A Cleveland Bay stud in Powys, Wales, is celebrating their home-bred Cleveland Bay stallion, Tregoyd Journeyman, being chosen as one of only 12 premium stallions for the breed in the world this year.

Tregoyd Journeyman, a four-year-old 16.2hh pure-bred stallion with 10in bone, was bred by Colin and Margaret Green at Tregoyd Stud at the foot of the Brecon Beacons. He’s out of the couple’s premium mare, Tregoyd Suzy, by top stallion Knaresborough Chancellor.

“We are delighted that Journeyman has received premium status, which makes him available to breeders with pure-bred Cleveland Bay mares for the first time this season. He already has two sons, Tregoyd Alias and Tregoyd Josh, and we are expected three more of his progeny this year,” explains Colin, who has been breeding Cleveland Bays for 26 years.

Journeyman is presently away from the stud being broken-in and Colin hopes that he will compete in the future as well as running with his mares at home.

Asone of this year’s 12 premium stallions, Journeyman will be taking part in the Cleveland Bay Society’s King George V Cup to find the champion stallion of 2003 at York Livestock Centre on 26 April.

“He will be the youngest stallion taking part in the King George V Cup this year, so it is unlikely that he will take the prestigious title on this occasion, but he certainly is one to watch for the future,” says Colin.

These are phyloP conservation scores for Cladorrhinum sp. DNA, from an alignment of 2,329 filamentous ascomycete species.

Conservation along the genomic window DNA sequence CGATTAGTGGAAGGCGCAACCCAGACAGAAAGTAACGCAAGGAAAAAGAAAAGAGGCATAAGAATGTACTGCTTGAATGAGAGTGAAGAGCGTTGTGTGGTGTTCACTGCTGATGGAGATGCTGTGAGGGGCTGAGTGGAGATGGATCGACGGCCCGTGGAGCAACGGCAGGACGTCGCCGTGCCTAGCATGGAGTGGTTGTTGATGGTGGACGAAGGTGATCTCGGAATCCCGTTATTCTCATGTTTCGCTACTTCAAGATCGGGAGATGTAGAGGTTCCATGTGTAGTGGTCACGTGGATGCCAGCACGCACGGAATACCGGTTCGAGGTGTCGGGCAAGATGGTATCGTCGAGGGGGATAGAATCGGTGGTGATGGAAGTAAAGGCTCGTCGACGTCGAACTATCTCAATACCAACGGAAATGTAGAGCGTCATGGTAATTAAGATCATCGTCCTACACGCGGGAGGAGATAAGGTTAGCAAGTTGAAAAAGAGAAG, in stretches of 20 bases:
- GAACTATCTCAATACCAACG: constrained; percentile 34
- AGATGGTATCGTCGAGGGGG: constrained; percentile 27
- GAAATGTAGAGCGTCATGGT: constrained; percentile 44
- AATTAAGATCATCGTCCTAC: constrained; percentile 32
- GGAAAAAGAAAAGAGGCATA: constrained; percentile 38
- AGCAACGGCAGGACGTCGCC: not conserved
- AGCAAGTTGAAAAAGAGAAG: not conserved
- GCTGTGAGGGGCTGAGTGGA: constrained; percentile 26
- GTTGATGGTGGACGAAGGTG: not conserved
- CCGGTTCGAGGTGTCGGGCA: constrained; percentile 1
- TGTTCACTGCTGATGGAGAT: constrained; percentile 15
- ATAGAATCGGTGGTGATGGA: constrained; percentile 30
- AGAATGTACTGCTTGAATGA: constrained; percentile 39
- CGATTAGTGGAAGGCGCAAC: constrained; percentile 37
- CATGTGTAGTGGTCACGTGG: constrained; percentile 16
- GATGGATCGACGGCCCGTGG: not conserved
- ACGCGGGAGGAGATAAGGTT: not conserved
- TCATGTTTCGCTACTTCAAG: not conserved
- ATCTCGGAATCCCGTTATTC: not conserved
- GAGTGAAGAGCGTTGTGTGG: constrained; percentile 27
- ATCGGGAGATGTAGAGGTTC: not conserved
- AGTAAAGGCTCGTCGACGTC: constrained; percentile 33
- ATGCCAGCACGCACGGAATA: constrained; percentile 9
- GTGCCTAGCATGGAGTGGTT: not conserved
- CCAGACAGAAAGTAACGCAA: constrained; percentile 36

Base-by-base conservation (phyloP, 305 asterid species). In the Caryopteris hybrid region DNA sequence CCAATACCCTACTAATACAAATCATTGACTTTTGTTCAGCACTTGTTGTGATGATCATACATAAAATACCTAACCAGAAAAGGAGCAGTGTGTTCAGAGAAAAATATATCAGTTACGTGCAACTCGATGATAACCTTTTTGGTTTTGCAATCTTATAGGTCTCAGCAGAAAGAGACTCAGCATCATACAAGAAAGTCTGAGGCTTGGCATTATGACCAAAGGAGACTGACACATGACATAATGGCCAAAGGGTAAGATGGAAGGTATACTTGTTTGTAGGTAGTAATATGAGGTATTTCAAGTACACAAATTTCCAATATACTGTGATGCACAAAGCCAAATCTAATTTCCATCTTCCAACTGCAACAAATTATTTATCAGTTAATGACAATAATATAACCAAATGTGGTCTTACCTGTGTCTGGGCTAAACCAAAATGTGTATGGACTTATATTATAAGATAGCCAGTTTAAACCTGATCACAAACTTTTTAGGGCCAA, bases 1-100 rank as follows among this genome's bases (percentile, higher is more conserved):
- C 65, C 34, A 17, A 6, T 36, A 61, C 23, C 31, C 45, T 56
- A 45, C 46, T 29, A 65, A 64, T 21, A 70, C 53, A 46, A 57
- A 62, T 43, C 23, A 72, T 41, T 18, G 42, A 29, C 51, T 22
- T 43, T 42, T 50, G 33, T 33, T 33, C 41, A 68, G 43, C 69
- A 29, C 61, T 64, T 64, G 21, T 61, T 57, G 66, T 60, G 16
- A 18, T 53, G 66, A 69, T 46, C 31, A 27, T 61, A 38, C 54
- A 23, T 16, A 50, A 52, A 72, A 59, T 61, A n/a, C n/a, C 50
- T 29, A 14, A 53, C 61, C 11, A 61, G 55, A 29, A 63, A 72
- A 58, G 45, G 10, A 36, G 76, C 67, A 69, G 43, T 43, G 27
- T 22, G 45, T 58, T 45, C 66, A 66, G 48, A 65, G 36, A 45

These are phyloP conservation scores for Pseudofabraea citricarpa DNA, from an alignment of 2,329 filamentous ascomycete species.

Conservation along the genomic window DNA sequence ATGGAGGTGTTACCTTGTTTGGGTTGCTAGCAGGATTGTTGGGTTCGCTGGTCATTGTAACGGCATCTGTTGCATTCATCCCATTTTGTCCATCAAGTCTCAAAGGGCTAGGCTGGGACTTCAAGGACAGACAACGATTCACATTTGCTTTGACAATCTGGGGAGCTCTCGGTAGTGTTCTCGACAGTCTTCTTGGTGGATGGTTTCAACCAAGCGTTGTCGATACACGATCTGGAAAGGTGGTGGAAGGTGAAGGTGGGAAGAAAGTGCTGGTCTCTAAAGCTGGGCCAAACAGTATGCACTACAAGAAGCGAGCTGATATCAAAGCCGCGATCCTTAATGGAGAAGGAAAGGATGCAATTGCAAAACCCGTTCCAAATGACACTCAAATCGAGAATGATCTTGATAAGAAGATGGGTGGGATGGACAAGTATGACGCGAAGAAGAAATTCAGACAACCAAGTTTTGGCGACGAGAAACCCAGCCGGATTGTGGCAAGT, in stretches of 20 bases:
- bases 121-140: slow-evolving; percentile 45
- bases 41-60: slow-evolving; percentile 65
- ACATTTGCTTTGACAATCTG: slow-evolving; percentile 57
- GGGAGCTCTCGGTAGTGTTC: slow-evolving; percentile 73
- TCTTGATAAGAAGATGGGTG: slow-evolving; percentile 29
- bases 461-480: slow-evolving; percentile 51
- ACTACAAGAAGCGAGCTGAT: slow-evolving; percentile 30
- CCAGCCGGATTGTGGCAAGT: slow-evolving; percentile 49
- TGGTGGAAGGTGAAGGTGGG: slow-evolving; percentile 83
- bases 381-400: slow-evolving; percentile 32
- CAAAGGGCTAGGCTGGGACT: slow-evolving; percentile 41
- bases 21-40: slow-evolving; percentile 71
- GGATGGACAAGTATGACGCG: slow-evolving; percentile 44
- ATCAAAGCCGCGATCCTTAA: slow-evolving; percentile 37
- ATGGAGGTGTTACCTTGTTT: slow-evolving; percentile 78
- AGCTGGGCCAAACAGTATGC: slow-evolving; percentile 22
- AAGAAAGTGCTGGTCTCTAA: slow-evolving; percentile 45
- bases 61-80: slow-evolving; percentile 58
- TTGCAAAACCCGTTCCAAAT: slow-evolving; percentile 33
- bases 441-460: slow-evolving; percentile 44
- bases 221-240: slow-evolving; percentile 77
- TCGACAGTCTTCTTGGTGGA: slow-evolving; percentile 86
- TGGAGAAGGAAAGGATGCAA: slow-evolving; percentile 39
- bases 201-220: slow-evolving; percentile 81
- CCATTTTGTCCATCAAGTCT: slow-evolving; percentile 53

The emergence of this top quality young stallion is a real boost for the breed, which is listed on the Rare Breeds Survival Trust’s critical list and has been suffering low registration numbers during recent years.

“I believe the pure-bred Cleveland Bay horse is suffering from a long-term lack of promotion which the society is now trying to rectify,” explains Colin. “It’s not a fashionable horse like the warmblood or the Throughbred despite the breed’s excellent temperament, steady nature and weight carrying ability, which makes it ideal for leisure riders. Alternatively a Cleveland Bay/Throughbred can make a super sports horse.”

Although the breed may appear out of favour in the UK, it is enjoying considerable interest from across the Atlantic with some of the best youngstock being exported.

“The North American market is very strong at present, which is financially very good for breeders, but we must be careful that we don’t allow our best stock and bloodlines to disappear or the breed will suffer,” warns Colin.

To find out more about the Cleveland Bay breed visit: www.clevelandbay.com